LONDON — The war in Ukraine, which has had more impact on the European economy than any news from Frankfurt or Brussels, appears to be ending, despite the sporadic attacks that have wrecked previous cease-fire attempts. Investors have mostly assumed that the cease-fire would not hold — either because President Vladimir V. Putin of Russia is deceitful and greedy for more territorial conquest, or because the Ukraine president, Petro O. Poroshenko, would not accept the splintering of his country that Russia demands. But this fashionable pessimism is probably wrong.
The cease-fire no longer relies on good faith or benevolence, but on a convergence of interests: Mr. Putin has now achieved all his key objectives and Mr. Poroshenko has recognized that trying to reverse the Russian gains by military means would be national suicide.
Admittedly, there is still a “party of war” in Kiev, seemingly led by Prime Minister Arseniy P. Yatsenyuk, who has called on NATO to back his country in an all-out war with Russia. But this week’s vote in the Ukrainian Parliament on temporary autonomy for the rebel regions suggests that most politicians have abandoned hope of winning a war with Russia and understood that Western military assistance is not coming.
This may sound like a grimly defeatist analysis, but a modest victory for Russia was actually the least-bad outcome, given that there was never any chance that economic sanctions would stop Mr. Putin. There are several good reasons to welcome the incipient Ukraine deal.
First, this compromise is infinitely better for Ukraine, as well as for Europe, than a protracted war. Although Mr. Poroshenko has been forced to make major concessions by offering partial autonomy to the Donbass rebels, this was always inevitable.
Second, Mr. Putin shows no sign of wanting to extend Russia’s boundaries after absorbing Crimea and destabilizing Donbass. Mr. Putin has proved that he will fight against any further encroachment onto Russia’s boundaries by the European Union and NATO, which he now views as an expansionist empire. But this does not mean that he hopes to restore Russian control over countries already absorbed by Europe and NATO, like Poland or Lithuania. Whatever Mr. Putin’s personal ambitions, he clearly understands that Russia is too weak economically to compete directly against European and NATO “imperialism.” His record suggests a status quo leader trying to preserve existing spheres of influence.
Third, the precedent of carving out parts of Ukraine is not necessarily catastrophic for the operation of international law in Europe. Russia’s annexation of Crimea was not, as is often claimed, the first attempt since 1945 to move European borders by military force. Borders have been forcibly changed in the breakup of Yugoslavia, the Turkish invasion of Northern Cyprus and the “frozen conflicts” in Moldova, Georgia and Azerbaijan.
Finally, what about the economic consequences for Russia and Ukraine? For Ukraine, which has the potential to challenge Poland as the dominant power in central Europe, and to overtake France as Europe’s leading agricultural producer, the key question is how much help the European Union will actually provide by way of financial support and technical assistance. Whether Europe is genuinely willing to devote the huge resources in money, time and manpower necessary to reform Ukraine is much more important for the country’s future than the precise terms of a Donbass autonomy deal.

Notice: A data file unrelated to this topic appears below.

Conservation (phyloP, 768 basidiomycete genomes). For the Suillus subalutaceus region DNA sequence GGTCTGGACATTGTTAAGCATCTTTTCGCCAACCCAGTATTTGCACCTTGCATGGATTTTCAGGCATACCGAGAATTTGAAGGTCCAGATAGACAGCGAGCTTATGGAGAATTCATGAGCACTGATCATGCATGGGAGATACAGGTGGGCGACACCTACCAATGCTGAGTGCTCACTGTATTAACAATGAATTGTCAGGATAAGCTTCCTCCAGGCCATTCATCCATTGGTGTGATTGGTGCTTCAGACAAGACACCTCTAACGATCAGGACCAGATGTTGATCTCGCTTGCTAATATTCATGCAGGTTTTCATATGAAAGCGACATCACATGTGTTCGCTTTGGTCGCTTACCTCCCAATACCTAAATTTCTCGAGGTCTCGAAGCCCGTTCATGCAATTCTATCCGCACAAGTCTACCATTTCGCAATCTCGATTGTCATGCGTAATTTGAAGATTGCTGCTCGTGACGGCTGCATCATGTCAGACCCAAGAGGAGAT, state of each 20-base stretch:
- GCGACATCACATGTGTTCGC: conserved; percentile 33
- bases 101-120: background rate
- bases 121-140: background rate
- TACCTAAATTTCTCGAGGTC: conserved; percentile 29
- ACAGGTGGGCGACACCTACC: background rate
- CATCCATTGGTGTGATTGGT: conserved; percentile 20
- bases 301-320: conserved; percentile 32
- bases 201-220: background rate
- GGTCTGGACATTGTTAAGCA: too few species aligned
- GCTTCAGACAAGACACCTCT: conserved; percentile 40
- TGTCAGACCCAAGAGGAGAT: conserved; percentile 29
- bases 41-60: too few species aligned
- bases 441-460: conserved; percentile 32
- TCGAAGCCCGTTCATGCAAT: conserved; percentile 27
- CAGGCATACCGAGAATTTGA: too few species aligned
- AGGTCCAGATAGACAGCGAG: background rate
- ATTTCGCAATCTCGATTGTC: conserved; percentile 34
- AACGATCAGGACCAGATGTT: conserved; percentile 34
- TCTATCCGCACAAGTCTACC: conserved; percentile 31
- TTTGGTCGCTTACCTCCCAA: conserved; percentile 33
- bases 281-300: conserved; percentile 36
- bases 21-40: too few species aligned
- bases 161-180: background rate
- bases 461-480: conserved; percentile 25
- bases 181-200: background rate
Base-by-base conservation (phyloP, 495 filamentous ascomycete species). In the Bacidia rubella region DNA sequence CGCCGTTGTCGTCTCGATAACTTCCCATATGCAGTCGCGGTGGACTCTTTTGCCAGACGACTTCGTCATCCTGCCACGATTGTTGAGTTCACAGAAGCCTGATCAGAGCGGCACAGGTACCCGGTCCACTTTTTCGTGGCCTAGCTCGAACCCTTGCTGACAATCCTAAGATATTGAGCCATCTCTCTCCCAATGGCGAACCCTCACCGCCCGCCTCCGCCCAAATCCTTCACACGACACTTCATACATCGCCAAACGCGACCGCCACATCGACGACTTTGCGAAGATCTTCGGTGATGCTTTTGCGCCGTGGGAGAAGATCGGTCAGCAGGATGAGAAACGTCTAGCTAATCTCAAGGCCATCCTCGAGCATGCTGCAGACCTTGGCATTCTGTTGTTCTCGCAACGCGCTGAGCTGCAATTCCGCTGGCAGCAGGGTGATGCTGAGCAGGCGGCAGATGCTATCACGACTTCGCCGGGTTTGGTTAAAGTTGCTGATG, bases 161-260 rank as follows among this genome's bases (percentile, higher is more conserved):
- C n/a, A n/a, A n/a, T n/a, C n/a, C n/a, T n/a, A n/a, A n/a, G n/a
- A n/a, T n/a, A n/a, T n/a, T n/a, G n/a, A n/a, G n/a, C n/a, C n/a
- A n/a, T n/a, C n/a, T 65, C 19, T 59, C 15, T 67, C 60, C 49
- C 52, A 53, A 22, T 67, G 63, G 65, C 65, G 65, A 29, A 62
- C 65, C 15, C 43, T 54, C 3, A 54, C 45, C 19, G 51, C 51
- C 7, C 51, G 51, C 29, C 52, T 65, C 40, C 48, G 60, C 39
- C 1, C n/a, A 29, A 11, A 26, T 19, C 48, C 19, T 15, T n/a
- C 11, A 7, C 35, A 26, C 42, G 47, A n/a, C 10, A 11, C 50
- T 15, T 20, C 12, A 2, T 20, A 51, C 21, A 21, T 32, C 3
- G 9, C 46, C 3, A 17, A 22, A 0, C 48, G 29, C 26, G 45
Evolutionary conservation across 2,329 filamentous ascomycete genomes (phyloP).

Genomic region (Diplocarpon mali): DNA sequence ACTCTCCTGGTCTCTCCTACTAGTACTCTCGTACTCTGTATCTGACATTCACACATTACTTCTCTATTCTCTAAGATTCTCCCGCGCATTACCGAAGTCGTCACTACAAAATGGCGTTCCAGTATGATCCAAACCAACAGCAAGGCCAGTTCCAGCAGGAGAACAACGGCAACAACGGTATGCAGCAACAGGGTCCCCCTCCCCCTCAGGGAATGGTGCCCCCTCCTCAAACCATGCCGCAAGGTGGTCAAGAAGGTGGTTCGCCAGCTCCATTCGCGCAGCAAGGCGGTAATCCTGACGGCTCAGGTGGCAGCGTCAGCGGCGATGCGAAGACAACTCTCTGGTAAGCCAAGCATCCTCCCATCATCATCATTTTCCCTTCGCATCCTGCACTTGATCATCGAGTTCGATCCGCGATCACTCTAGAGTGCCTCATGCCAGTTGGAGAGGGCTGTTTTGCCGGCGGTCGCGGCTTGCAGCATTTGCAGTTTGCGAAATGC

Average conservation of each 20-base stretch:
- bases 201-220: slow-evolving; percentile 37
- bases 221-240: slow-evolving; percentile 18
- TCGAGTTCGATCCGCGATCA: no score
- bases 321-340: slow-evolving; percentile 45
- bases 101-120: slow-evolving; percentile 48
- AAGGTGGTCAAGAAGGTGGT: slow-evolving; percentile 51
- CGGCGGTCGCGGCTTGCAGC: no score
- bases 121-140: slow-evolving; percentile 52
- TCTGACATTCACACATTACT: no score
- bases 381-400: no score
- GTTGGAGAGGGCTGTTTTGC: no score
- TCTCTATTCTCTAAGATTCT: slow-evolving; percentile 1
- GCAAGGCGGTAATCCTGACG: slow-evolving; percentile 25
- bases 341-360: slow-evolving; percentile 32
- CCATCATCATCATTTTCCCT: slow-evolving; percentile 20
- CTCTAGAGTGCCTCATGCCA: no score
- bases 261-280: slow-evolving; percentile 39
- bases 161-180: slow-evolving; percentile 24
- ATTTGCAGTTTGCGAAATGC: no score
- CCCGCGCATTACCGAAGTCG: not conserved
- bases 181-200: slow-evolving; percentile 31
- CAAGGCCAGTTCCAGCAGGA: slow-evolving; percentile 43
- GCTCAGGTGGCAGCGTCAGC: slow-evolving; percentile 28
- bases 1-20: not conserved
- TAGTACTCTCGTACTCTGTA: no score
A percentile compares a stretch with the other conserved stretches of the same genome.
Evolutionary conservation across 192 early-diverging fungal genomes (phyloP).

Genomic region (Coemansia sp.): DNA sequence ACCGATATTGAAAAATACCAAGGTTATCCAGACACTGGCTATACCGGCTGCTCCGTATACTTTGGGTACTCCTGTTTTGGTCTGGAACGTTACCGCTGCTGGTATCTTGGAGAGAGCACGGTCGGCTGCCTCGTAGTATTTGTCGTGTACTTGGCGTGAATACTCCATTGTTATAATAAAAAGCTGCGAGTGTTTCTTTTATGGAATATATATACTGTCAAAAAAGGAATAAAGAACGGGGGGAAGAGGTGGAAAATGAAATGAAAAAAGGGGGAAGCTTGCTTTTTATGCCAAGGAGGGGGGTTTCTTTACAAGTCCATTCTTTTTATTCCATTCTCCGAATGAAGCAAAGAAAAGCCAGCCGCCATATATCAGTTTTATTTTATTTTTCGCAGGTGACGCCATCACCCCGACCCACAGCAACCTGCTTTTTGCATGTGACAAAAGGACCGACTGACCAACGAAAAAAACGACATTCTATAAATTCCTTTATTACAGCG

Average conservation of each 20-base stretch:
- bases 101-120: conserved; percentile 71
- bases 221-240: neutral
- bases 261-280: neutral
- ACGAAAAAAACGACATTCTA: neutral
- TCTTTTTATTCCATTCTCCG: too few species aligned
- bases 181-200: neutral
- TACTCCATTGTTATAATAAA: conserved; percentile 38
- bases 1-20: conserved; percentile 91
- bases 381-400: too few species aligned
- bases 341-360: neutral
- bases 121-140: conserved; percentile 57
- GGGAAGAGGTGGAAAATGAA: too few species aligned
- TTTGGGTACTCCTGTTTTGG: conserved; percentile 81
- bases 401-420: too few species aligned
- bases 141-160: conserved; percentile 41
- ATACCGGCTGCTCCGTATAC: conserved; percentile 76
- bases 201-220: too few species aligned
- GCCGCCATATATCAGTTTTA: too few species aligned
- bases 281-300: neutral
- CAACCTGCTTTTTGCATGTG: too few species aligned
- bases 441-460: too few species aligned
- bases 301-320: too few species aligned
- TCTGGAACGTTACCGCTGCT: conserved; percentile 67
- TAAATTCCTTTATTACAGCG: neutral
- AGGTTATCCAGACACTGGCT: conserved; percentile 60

For Russia, the long-term effects of the Ukraine crisis are equally ambiguous. Russia is certainly suffering from the economic sanctions. In the long run, however, it could reap economic benefits from the sanctions, while its politics become even more authoritarian. Russia’s economy is at present based on exporting energy to finance the importing of Western consumer and capital goods — a glaring example of the “natural resource curse” described by textbooks of development economics. But textbooks often fail to mention that the resource curse is a logical consequence of the classical free-trade idea that every country should specialize in whatever it makes most efficiently and import other goods.
A country that wants to become less dependent on exporting resources must, by definition, take steps to reduce its imports and support domestic production of the goods and services it wants to consume. While policies of self-reliance have sometimes proved disastrous, protection of domestic industries has been crucial for economic development in Japan, South Korea, China and Brazil, as well as the United States and Germany. Russia, in its development since 1992, has zealously applied the theory of comparative advantage.
If sanctions push Russia onto a path of greater self-reliance, its manufacturing and service industries will surely grow faster, even if their quality falls further behind Western standards. If Mr. Putin wants to strengthen domestic industries he will have to improve business and strengthen the rule of law. In short, the Ukraine confrontation and subsequent sanctions could help to transform Russia into a poorer economy that is less flashy but better balanced and ultimately stronger.
Anatole Kaletsky is a Reuters columnist and chief economist of Gavekal Dragonomics, an asset management company based in Hong Kong.'via Blog this'